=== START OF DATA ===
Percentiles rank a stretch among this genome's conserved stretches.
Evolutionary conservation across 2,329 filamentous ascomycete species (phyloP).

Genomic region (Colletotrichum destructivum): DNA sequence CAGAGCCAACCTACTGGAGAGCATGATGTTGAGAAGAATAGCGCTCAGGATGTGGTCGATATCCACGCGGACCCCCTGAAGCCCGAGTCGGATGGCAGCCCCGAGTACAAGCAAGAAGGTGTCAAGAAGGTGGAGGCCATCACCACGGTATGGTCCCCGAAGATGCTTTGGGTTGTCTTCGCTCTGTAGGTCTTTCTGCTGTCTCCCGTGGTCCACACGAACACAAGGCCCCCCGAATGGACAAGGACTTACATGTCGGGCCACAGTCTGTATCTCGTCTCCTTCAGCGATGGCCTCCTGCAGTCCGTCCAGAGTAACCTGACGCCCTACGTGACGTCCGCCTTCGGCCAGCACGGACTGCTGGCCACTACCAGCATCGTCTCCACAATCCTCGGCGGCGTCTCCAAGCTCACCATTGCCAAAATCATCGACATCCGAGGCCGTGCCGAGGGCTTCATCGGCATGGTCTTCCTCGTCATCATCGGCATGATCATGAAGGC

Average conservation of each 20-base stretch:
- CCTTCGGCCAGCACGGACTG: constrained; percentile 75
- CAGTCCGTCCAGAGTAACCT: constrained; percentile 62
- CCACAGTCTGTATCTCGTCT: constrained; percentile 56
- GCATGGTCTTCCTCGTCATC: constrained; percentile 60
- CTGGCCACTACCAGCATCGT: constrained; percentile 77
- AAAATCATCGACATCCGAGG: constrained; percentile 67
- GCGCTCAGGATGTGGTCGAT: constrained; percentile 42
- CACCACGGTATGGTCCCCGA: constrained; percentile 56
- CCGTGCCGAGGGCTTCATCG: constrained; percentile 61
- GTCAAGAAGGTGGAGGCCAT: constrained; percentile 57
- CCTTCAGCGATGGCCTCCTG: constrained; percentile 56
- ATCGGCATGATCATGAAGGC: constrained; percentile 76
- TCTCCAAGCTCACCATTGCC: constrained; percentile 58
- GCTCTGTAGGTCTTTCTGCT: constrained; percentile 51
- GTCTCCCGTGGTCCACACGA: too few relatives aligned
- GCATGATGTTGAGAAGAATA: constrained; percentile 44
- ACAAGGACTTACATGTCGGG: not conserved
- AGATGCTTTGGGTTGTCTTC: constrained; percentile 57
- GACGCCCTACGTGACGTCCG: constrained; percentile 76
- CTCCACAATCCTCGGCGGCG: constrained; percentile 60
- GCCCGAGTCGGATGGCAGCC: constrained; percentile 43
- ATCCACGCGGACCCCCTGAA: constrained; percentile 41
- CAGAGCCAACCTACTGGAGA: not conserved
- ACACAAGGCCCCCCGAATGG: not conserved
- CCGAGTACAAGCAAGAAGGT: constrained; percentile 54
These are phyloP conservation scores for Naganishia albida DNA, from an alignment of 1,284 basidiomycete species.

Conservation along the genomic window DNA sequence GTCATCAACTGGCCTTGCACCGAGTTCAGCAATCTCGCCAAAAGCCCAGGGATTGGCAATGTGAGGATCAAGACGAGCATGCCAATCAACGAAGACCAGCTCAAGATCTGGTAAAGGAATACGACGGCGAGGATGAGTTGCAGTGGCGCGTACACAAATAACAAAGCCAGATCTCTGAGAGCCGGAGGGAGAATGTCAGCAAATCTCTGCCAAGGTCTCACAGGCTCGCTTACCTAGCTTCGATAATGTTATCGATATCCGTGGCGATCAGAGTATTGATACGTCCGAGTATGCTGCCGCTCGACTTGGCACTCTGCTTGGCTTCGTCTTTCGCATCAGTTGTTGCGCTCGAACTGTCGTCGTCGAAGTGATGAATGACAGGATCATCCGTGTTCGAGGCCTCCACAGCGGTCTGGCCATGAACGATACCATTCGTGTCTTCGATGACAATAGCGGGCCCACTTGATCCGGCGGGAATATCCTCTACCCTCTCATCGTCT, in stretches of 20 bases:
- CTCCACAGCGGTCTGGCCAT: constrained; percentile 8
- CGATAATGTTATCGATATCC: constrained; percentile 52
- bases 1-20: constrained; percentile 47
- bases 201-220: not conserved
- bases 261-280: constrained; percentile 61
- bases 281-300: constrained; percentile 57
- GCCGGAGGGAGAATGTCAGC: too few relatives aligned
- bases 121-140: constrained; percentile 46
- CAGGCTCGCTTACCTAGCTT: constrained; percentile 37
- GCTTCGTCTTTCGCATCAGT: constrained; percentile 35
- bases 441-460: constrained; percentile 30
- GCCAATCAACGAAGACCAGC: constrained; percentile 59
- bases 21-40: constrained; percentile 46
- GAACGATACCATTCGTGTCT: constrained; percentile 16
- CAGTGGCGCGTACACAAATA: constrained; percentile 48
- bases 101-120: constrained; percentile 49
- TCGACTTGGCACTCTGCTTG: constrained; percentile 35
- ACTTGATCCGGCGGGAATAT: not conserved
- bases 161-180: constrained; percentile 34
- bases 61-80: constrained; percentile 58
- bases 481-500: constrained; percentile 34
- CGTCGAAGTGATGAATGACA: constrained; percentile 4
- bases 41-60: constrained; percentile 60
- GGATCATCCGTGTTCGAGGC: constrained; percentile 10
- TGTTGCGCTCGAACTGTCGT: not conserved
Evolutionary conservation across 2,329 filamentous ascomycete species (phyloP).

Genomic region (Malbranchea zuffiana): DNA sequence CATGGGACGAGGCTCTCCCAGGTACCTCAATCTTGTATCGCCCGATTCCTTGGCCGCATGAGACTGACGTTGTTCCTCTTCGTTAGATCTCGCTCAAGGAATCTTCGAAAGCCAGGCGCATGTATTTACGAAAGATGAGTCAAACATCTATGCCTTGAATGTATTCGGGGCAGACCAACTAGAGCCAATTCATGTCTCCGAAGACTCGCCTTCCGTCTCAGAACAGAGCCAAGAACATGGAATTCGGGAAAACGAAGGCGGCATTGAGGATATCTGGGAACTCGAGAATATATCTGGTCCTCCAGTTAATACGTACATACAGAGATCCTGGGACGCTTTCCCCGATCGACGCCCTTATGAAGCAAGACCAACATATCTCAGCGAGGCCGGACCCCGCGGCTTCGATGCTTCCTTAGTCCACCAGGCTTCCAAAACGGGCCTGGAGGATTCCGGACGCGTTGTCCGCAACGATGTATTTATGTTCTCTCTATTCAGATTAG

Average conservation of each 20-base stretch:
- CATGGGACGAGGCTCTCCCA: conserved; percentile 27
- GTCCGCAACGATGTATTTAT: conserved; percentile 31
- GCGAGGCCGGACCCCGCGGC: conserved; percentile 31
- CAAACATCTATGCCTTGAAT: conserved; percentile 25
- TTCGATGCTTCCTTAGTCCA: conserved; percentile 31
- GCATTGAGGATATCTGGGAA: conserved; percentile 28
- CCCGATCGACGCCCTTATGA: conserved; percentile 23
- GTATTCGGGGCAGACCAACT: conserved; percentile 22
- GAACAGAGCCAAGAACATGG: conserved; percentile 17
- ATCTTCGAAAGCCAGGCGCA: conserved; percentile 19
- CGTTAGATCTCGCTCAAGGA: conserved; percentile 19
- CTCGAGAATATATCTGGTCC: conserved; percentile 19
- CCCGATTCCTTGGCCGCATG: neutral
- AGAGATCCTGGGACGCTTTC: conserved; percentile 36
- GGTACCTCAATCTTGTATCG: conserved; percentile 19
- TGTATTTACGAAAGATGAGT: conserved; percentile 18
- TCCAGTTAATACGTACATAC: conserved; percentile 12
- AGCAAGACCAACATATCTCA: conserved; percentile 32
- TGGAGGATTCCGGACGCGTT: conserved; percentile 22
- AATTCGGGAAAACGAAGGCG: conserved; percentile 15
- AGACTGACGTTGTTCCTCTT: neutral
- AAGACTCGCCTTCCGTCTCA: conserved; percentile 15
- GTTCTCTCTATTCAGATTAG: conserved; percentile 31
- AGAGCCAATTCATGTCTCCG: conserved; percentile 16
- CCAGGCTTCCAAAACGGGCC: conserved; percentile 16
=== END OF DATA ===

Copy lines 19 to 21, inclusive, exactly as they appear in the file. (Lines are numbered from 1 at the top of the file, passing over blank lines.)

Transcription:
- GTCTCCCGTGGTCCACACGA: too few relatives aligned
- GCATGATGTTGAGAAGAATA: constrained; percentile 44
- ACAAGGACTTACATGTCGGG: not conserved